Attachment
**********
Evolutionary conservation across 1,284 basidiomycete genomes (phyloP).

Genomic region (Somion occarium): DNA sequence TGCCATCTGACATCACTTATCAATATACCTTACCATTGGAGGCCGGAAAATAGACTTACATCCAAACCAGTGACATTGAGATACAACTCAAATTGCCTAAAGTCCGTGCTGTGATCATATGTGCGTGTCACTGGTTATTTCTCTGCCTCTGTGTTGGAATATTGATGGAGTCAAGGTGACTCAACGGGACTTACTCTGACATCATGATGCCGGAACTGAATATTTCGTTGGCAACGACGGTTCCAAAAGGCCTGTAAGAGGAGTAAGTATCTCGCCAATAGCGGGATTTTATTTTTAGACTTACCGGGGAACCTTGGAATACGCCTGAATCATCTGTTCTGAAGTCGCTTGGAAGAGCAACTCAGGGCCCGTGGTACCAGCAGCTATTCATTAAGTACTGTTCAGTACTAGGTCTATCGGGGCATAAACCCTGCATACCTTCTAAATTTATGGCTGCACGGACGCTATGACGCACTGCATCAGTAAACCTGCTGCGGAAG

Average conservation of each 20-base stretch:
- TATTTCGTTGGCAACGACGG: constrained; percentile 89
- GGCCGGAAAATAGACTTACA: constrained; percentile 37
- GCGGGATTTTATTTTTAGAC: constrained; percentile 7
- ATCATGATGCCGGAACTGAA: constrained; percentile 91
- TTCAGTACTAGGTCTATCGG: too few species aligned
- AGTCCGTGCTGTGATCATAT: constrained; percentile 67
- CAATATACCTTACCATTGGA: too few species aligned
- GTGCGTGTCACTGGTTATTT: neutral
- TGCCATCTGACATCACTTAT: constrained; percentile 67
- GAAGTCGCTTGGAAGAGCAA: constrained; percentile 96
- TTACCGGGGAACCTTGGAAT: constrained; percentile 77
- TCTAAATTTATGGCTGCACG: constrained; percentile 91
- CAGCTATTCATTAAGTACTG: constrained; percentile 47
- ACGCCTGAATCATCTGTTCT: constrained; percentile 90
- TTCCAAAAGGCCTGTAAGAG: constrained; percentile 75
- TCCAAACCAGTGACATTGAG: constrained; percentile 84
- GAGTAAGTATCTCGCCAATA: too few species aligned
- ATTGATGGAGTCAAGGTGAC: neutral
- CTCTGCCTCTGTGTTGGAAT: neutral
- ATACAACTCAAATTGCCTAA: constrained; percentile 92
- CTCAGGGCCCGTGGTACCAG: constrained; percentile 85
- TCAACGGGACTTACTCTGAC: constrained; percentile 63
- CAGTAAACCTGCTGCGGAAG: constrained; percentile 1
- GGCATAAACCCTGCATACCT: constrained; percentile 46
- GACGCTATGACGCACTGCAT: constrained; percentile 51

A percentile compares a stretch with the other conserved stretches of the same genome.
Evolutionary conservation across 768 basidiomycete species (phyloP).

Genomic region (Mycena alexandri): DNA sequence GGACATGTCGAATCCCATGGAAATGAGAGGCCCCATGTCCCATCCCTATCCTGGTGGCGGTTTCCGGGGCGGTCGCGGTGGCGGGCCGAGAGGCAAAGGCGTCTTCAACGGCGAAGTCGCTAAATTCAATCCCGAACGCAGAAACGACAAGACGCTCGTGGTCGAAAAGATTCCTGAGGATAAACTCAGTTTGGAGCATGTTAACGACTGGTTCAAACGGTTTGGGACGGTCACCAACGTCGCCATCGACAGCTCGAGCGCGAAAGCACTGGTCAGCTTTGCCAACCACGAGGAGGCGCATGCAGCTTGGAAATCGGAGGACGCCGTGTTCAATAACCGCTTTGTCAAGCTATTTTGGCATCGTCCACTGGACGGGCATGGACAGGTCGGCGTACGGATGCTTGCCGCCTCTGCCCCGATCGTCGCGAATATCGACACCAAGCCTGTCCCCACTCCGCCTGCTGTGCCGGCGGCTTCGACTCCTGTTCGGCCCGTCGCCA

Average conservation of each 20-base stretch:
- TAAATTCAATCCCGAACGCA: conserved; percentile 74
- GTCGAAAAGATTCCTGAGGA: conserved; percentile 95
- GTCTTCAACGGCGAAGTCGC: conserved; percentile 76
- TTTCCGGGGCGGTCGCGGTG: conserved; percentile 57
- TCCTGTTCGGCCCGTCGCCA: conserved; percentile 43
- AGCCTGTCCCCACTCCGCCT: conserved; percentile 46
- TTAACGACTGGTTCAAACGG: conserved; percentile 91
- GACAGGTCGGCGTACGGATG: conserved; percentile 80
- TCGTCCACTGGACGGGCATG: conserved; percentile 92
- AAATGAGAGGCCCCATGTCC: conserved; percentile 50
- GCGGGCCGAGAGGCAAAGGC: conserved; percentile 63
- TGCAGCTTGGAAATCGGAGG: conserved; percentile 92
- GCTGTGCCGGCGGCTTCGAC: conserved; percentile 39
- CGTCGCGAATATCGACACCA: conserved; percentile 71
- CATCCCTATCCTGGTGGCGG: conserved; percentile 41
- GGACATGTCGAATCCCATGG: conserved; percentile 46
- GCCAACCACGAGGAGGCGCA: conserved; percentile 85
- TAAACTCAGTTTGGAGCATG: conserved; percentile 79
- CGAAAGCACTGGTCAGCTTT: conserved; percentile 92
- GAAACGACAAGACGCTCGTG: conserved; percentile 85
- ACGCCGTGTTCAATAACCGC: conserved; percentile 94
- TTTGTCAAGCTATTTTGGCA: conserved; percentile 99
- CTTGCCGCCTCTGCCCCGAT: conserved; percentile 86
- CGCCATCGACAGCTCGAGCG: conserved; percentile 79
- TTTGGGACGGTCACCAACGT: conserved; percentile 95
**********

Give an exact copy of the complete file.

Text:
Evolutionary conservation across 1,284 basidiomycete genomes (phyloP).

Genomic region (Somion occarium): DNA sequence TGCCATCTGACATCACTTATCAATATACCTTACCATTGGAGGCCGGAAAATAGACTTACATCCAAACCAGTGACATTGAGATACAACTCAAATTGCCTAAAGTCCGTGCTGTGATCATATGTGCGTGTCACTGGTTATTTCTCTGCCTCTGTGTTGGAATATTGATGGAGTCAAGGTGACTCAACGGGACTTACTCTGACATCATGATGCCGGAACTGAATATTTCGTTGGCAACGACGGTTCCAAAAGGCCTGTAAGAGGAGTAAGTATCTCGCCAATAGCGGGATTTTATTTTTAGACTTACCGGGGAACCTTGGAATACGCCTGAATCATCTGTTCTGAAGTCGCTTGGAAGAGCAACTCAGGGCCCGTGGTACCAGCAGCTATTCATTAAGTACTGTTCAGTACTAGGTCTATCGGGGCATAAACCCTGCATACCTTCTAAATTTATGGCTGCACGGACGCTATGACGCACTGCATCAGTAAACCTGCTGCGGAAG

Average conservation of each 20-base stretch:
- TATTTCGTTGGCAACGACGG: constrained; percentile 89
- GGCCGGAAAATAGACTTACA: constrained; percentile 37
- GCGGGATTTTATTTTTAGAC: constrained; percentile 7
- ATCATGATGCCGGAACTGAA: constrained; percentile 91
- TTCAGTACTAGGTCTATCGG: too few species aligned
- AGTCCGTGCTGTGATCATAT: constrained; percentile 67
- CAATATACCTTACCATTGGA: too few species aligned
- GTGCGTGTCACTGGTTATTT: neutral
- TGCCATCTGACATCACTTAT: constrained; percentile 67
- GAAGTCGCTTGGAAGAGCAA: constrained; percentile 96
- TTACCGGGGAACCTTGGAAT: constrained; percentile 77
- TCTAAATTTATGGCTGCACG: constrained; percentile 91
- CAGCTATTCATTAAGTACTG: constrained; percentile 47
- ACGCCTGAATCATCTGTTCT: constrained; percentile 90
- TTCCAAAAGGCCTGTAAGAG: constrained; percentile 75
- TCCAAACCAGTGACATTGAG: constrained; percentile 84
- GAGTAAGTATCTCGCCAATA: too few species aligned
- ATTGATGGAGTCAAGGTGAC: neutral
- CTCTGCCTCTGTGTTGGAAT: neutral
- ATACAACTCAAATTGCCTAA: constrained; percentile 92
- CTCAGGGCCCGTGGTACCAG: constrained; percentile 85
- TCAACGGGACTTACTCTGAC: constrained; percentile 63
- CAGTAAACCTGCTGCGGAAG: constrained; percentile 1
- GGCATAAACCCTGCATACCT: constrained; percentile 46
- GACGCTATGACGCACTGCAT: constrained; percentile 51

A percentile compares a stretch with the other conserved stretches of the same genome.
Evolutionary conservation across 768 basidiomycete species (phyloP).

Genomic region (Mycena alexandri): DNA sequence GGACATGTCGAATCCCATGGAAATGAGAGGCCCCATGTCCCATCCCTATCCTGGTGGCGGTTTCCGGGGCGGTCGCGGTGGCGGGCCGAGAGGCAAAGGCGTCTTCAACGGCGAAGTCGCTAAATTCAATCCCGAACGCAGAAACGACAAGACGCTCGTGGTCGAAAAGATTCCTGAGGATAAACTCAGTTTGGAGCATGTTAACGACTGGTTCAAACGGTTTGGGACGGTCACCAACGTCGCCATCGACAGCTCGAGCGCGAAAGCACTGGTCAGCTTTGCCAACCACGAGGAGGCGCATGCAGCTTGGAAATCGGAGGACGCCGTGTTCAATAACCGCTTTGTCAAGCTATTTTGGCATCGTCCACTGGACGGGCATGGACAGGTCGGCGTACGGATGCTTGCCGCCTCTGCCCCGATCGTCGCGAATATCGACACCAAGCCTGTCCCCACTCCGCCTGCTGTGCCGGCGGCTTCGACTCCTGTTCGGCCCGTCGCCA

Average conservation of each 20-base stretch:
- TAAATTCAATCCCGAACGCA: conserved; percentile 74
- GTCGAAAAGATTCCTGAGGA: conserved; percentile 95
- GTCTTCAACGGCGAAGTCGC: conserved; percentile 76
- TTTCCGGGGCGGTCGCGGTG: conserved; percentile 57
- TCCTGTTCGGCCCGTCGCCA: conserved; percentile 43
- AGCCTGTCCCCACTCCGCCT: conserved; percentile 46
- TTAACGACTGGTTCAAACGG: conserved; percentile 91
- GACAGGTCGGCGTACGGATG: conserved; percentile 80
- TCGTCCACTGGACGGGCATG: conserved; percentile 92
- AAATGAGAGGCCCCATGTCC: conserved; percentile 50
- GCGGGCCGAGAGGCAAAGGC: conserved; percentile 63
- TGCAGCTTGGAAATCGGAGG: conserved; percentile 92
- GCTGTGCCGGCGGCTTCGAC: conserved; percentile 39
- CGTCGCGAATATCGACACCA: conserved; percentile 71
- CATCCCTATCCTGGTGGCGG: conserved; percentile 41
- GGACATGTCGAATCCCATGG: conserved; percentile 46
- GCCAACCACGAGGAGGCGCA: conserved; percentile 85
- TAAACTCAGTTTGGAGCATG: conserved; percentile 79
- CGAAAGCACTGGTCAGCTTT: conserved; percentile 92
- GAAACGACAAGACGCTCGTG: conserved; percentile 85
- ACGCCGTGTTCAATAACCGC: conserved; percentile 94
- TTTGTCAAGCTATTTTGGCA: conserved; percentile 99
- CTTGCCGCCTCTGCCCCGAT: conserved; percentile 86
- CGCCATCGACAGCTCGAGCG: conserved; percentile 79
- TTTGGGACGGTCACCAACGT: conserved; percentile 95